It’s heartening to see new interest in lifelong learning this year from political leaders of both major parties. Early this year, the government pledged to increase skills training and a focus on wellbeing with the publication of a ‘Levelling Up’ white paper. Although some argued that the policy failed to match the political rhetoric, it was taken as a welcome sign that adult education and skills were firmly back on the political agenda. Later in the year, the Labour Party’s Council of Skills Advisers, led by Lord Blunkett, called for the UK to “put education and training back at the centre of government thinking” and I hope that this report can help start a shift in the skills debate. It is time we moved away from specific industrial needs and narrow isolated reforms, towards a wider understanding of vocational learning that is positioned as the foundation of a thriving economy.
On the continued subject of ‘togetherness’, I had the privilege of attending the OEB conference in Berlin last month as part of a global, cross-sector conference to explore technology supported learning and training. Joined by colleagues from both the Ufi grant funding and Ufi Ventures teams, I presented on ‘Building Future Skills and Employability’ alongside CEO Maren Deepwell from our Strategic Partners the Association for Learning Technology (ALT). As we shared our stories and recommendations with likeminded colleagues across the world, we were reminded of the power of collaboration and benefits that come from a diversity of voices purposefully brought together.
Closer to home, we hosted an event in Wales following the Welsh Government’s Digital 2030 strategy in June. Together with policy makers, technology leaders, educators, and other key Welsh stakeholders we explored themes around skills improvement and the creation a more equitable economy. Concerns were expressed that Welsh businesses would not be able to deliver their potential due to skills shortages and we explored ways of harnessing the potential of digital to meet the skills requirements of the future. I look forward to working closely with Welsh stakeholders to deliver better outcomes for all into 2023 and beyond, while continuing our conversations throughout the four nations. I’m particularly looking forward to February when we will be hosting an event in Scotland to engage with our Scottish colleagues on digital skills for a just transition.
These events and others underscore the importance of acting in community, and with togetherness in mind, as we continue to nurture our relationships with our growing list of Strategic Partnerships. I look forward to working more closely with our newest partners from The Association of Employment and Learning Providers (AELP), with whom we will be developing insight into the training sector and exploring how technology can be harnessed to improve delivery. 2022 also saw us join forces with Catch 22 to mobilise the power and energy of technology ventures to drive reform in youth employment services. With further support from the Social Tech Trust, Hatch and Microsoft, we launched ‘The Social Tech Amplifier’ to support early-stages ventures to scale new and impactful technology solutions. This will ultimately equip more young people to successfully navigate the future of work and I look forward to welcoming the first cohort of organisations in 2023.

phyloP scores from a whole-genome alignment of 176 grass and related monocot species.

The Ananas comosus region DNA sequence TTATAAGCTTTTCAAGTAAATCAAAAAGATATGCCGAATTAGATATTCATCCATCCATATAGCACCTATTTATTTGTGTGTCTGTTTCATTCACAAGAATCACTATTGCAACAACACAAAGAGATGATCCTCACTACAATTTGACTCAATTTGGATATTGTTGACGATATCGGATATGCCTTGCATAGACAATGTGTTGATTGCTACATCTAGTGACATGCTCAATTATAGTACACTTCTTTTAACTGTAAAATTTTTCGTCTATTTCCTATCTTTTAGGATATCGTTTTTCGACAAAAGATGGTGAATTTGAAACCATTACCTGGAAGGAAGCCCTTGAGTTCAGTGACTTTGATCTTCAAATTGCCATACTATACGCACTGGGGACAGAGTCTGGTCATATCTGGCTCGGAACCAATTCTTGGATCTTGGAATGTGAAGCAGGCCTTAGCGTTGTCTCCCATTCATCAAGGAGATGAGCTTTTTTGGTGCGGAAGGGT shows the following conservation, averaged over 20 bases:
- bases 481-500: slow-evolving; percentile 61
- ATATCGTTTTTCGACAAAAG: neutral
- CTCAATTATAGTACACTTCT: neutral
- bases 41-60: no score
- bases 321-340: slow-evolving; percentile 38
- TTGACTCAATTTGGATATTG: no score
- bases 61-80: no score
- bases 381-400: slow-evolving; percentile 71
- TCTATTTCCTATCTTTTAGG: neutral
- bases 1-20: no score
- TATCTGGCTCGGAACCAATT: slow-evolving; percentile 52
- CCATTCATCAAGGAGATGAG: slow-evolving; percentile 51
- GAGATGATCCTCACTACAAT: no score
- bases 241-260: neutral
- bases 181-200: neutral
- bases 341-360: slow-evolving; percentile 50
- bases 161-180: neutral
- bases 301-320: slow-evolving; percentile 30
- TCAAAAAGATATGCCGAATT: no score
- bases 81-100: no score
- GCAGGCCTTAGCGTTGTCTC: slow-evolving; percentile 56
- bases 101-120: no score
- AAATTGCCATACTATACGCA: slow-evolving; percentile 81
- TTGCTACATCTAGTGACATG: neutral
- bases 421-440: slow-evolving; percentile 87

(Rhun ap Iorwerth MS at our Welsh stakeholder event)
The business case for adult skills investment
The Ufi Ventures team also continues to expand under the leadership of Helen Gironi who was appointed in January; with the addition of Investment Associate, Ellasaid Woodhouse, and three new portfolio companies: Assemble You, Mobilise and Purlos. The first, helping empowering screen-fatigued or deskless frontline workers to learn on the go through the power of podcasts; the second, providing access to knowledge, expertise, and skills for unpaid carers in the UK; and the third transforming how students interact with education providers through AI. This points to the tremendous commercial value of adult learning and skills investment - in addition to the many individual and societal gains, such as improved personal confidence, motivation, employability, and productivity. The team report several additional deals in the pipeline for the new year.
In national investment news, we saw the creation of the UK’s first ‘edtech unicorn’ - a privately held company valued at over $1bn. Specialising in professional apprenticeships as an alternative to higher education and corporate training, we’re proud that Multiverse was a 2016 recipient of Ufi grant funding. And in further celebratory news, we recently had occasion to enjoy the successes of four Ufi-supported organisations at the prestigious Learning Technology Awards.
- CAPSLOCK – Gold Winners for “Best online distance learning programme”
- Digital Unite – Bronze Winners of “Best use of blended learning – public and non-profit sector”
- Mobilise – Silver Winners of “Best use of social and collaborative learning technologies”
- Sempai – Silver Winners of “Excellence in the design of learning content – commercial sector (UK)”
(CAPSLOCK and Ufi's Louise Rowland at the LTA 2022 awards)
Inspired by these successes, it’s at this time of year that we look ahead at what’s to come.
Early in the New Year we will be launching our VocTech Activate Grant Fund, with applications opening on 11 January. We look forward to supporting the next cohort of teams using new technologies and approaches to tackle vocational learning challenges. We invite anyone who would like to learn more to join one of our pre-application workshops.
2023 will also see the launch of our next grant funding evaluation report. Due for publication in the Spring, the report will explore the impact of our grant-funding work and share insights gathered from more than 100 Ufi supported projects.
Lastly, we look forward to launching our next VocTech Challenge. This substantial programme of work will once more bring our workstreams together (grant-funding, strategic partnerships and advocacy) to tackle a specific challenge facing adult learners in the UK. We will be announcing more about the Challenge, and how to get involved, in the New Year.
So, on that note, and in the spirit of even greater impact through ‘togetherness’ for 2023, I wish you a very happy and restful Christmas break.
CEO, Ufi VocTech Trust